Losing things is a pain, partly because you spend so much time looking for them. A new technology called Pixie is trying to solve that problem, and even make tracking down your misplaced valuables kinda fun, by turning them into a connected network you can search with an augmented reality interface.
The Pixie platform consists of low-energy sensors that you attach to any easy-to-lose possessions and an AR interface that lets you hunt them down within inches of their location. It's terrifically futuristic, if not entirely a new concept.
A number of similar products have been popping up in the past year alongside the internet of things trend. Pixie's focus is on precise location and versatility; unlike competing products, the sensors, or "Pixie Points," are always on and connect to each other, creating a small mesh network that enables precise triangulation of your things, even if they're on the other side of a wall.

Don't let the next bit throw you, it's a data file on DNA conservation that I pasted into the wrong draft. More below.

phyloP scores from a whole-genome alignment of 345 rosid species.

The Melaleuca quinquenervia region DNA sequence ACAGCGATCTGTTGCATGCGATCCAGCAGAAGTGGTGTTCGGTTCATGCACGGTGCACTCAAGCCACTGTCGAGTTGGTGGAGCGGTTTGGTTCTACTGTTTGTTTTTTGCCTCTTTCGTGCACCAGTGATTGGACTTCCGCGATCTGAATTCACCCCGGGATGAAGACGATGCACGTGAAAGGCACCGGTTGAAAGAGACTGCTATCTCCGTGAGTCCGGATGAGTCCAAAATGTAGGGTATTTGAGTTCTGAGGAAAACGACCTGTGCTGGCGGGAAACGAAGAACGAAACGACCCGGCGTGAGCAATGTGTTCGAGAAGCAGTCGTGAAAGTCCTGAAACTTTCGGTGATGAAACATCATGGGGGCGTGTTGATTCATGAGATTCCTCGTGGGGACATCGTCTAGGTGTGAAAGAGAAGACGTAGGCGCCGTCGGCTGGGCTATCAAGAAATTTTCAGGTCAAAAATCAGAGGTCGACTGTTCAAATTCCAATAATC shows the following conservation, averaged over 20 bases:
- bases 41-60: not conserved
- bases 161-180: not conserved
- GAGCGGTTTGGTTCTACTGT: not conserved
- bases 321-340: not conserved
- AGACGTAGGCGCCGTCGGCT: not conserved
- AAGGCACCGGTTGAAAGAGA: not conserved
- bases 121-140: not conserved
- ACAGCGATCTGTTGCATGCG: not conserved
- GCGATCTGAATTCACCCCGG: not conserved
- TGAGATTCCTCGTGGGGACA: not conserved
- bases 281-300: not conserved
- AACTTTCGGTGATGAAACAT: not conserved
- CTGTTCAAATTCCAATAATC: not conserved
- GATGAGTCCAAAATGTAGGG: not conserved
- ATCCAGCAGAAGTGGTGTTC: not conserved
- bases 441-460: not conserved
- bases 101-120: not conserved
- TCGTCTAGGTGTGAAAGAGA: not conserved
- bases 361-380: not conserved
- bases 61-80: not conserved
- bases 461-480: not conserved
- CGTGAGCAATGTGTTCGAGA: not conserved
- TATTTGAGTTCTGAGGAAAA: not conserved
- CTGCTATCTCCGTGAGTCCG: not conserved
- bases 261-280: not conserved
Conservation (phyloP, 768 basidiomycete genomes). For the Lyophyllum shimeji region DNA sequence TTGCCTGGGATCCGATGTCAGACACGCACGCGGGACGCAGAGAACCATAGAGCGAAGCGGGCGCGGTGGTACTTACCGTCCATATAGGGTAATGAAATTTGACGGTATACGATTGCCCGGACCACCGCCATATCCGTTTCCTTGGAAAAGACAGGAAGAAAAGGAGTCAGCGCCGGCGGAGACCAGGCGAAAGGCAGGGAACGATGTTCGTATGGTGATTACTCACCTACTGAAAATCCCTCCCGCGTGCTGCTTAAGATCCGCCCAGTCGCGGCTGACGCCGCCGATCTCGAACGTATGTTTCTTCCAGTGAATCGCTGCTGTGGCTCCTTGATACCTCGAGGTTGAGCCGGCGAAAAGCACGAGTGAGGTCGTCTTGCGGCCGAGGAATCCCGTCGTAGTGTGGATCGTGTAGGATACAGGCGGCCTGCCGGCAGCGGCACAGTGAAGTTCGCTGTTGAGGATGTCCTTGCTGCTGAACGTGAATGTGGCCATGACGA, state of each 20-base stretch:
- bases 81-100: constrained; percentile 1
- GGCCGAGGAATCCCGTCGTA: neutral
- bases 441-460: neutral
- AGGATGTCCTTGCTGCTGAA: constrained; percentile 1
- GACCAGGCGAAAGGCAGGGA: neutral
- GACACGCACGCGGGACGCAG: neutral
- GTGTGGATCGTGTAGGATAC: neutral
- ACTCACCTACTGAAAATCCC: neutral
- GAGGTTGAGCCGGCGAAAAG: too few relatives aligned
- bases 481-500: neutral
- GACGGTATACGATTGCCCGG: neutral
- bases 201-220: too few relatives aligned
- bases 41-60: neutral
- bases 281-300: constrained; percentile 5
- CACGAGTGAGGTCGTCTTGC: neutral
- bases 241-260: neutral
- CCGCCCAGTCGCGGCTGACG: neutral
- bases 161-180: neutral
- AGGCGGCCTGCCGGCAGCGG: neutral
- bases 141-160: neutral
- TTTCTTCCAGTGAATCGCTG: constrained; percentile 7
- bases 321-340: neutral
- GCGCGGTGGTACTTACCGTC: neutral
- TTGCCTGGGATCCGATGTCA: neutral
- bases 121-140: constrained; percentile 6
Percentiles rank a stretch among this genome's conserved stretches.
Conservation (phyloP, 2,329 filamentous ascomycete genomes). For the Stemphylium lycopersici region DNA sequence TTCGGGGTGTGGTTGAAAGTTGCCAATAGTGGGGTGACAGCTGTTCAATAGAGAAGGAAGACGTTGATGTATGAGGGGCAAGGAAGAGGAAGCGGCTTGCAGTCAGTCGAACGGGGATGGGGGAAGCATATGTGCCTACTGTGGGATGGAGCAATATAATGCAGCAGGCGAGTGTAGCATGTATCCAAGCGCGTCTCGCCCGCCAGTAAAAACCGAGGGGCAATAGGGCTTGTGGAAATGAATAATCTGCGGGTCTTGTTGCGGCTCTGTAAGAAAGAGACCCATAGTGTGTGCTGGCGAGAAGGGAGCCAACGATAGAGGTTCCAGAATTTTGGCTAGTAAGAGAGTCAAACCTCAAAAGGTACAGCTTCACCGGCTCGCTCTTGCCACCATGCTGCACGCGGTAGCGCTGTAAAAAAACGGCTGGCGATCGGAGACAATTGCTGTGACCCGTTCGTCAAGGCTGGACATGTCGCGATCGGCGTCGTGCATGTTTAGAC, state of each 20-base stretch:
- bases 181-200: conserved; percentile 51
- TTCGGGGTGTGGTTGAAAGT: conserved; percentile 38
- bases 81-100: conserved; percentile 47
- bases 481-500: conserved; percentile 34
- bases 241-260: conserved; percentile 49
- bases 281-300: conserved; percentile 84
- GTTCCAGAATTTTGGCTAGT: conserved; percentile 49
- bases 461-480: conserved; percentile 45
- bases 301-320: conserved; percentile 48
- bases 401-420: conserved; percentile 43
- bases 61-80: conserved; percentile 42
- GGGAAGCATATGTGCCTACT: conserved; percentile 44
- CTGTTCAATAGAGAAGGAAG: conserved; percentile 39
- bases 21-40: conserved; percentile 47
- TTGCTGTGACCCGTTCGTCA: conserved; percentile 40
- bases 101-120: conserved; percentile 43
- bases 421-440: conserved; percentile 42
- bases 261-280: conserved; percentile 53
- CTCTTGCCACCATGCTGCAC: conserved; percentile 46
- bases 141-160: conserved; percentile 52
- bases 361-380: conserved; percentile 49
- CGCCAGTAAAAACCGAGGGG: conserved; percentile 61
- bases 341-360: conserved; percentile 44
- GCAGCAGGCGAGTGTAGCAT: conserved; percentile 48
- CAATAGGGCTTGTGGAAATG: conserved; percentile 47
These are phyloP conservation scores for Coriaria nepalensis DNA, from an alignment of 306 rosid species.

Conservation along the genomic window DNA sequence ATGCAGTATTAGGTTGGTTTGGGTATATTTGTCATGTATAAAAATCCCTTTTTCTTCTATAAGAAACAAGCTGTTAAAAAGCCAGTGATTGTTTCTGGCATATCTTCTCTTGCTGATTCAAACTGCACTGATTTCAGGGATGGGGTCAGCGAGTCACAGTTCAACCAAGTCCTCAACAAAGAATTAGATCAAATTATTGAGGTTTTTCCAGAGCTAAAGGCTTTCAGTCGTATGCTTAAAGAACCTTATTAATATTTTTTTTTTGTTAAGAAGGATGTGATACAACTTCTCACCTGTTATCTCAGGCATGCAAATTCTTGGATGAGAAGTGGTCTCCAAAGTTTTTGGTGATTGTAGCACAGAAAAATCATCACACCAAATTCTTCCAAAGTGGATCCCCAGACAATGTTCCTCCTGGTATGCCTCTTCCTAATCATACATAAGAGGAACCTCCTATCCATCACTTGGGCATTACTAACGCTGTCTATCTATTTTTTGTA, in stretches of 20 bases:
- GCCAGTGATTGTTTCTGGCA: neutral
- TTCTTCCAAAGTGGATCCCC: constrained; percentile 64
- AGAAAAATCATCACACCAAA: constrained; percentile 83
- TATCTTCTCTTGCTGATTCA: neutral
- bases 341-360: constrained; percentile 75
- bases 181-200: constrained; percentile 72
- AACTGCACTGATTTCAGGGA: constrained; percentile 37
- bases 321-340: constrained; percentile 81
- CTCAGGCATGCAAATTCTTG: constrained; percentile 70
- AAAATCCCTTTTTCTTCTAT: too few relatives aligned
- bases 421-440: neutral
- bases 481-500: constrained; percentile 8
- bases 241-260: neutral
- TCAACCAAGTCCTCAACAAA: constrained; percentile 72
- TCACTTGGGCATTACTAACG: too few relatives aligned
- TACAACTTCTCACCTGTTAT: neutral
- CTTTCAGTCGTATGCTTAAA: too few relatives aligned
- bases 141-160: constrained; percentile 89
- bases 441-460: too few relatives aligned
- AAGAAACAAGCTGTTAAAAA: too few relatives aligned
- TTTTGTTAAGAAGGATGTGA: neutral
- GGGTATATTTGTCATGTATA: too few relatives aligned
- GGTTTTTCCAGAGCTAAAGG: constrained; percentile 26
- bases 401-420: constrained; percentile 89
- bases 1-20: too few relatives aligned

You use an augmented reality interface, part of the corresponding app, to zero in on the objects. It's actually kind of fun, like looking for buried treasure on a beach.
Once they become part of the same mesh network, each Pixie-enabled object knows where the other ones are and when they separate. The software has a feature that lets you create kits of things—say, your work bag—and alerts you if an object goes missing from the kit. You can stick the enlarged guitar pick-sized sensors onto laptops, smartphones, pet collars, passports, and so on.
"People think of not being able to find something as a hardship, not a problem," Amir Bassan-Eskenazi, told CEO and co-founder of Pixie, told me during a demo of the technology. He's kind of right, and Pixie's hoping to solve that problem.
You can pre-order Pixie Points in packs of four for $40/£26 (plus shipping). The kits ship this summer and include adaptors for attaching sensors to pet collars or curved surfaces. Meanwhile, Pixie has opened up their API to developers so expect new features to show up in the coming months.
Photos by Nick Stango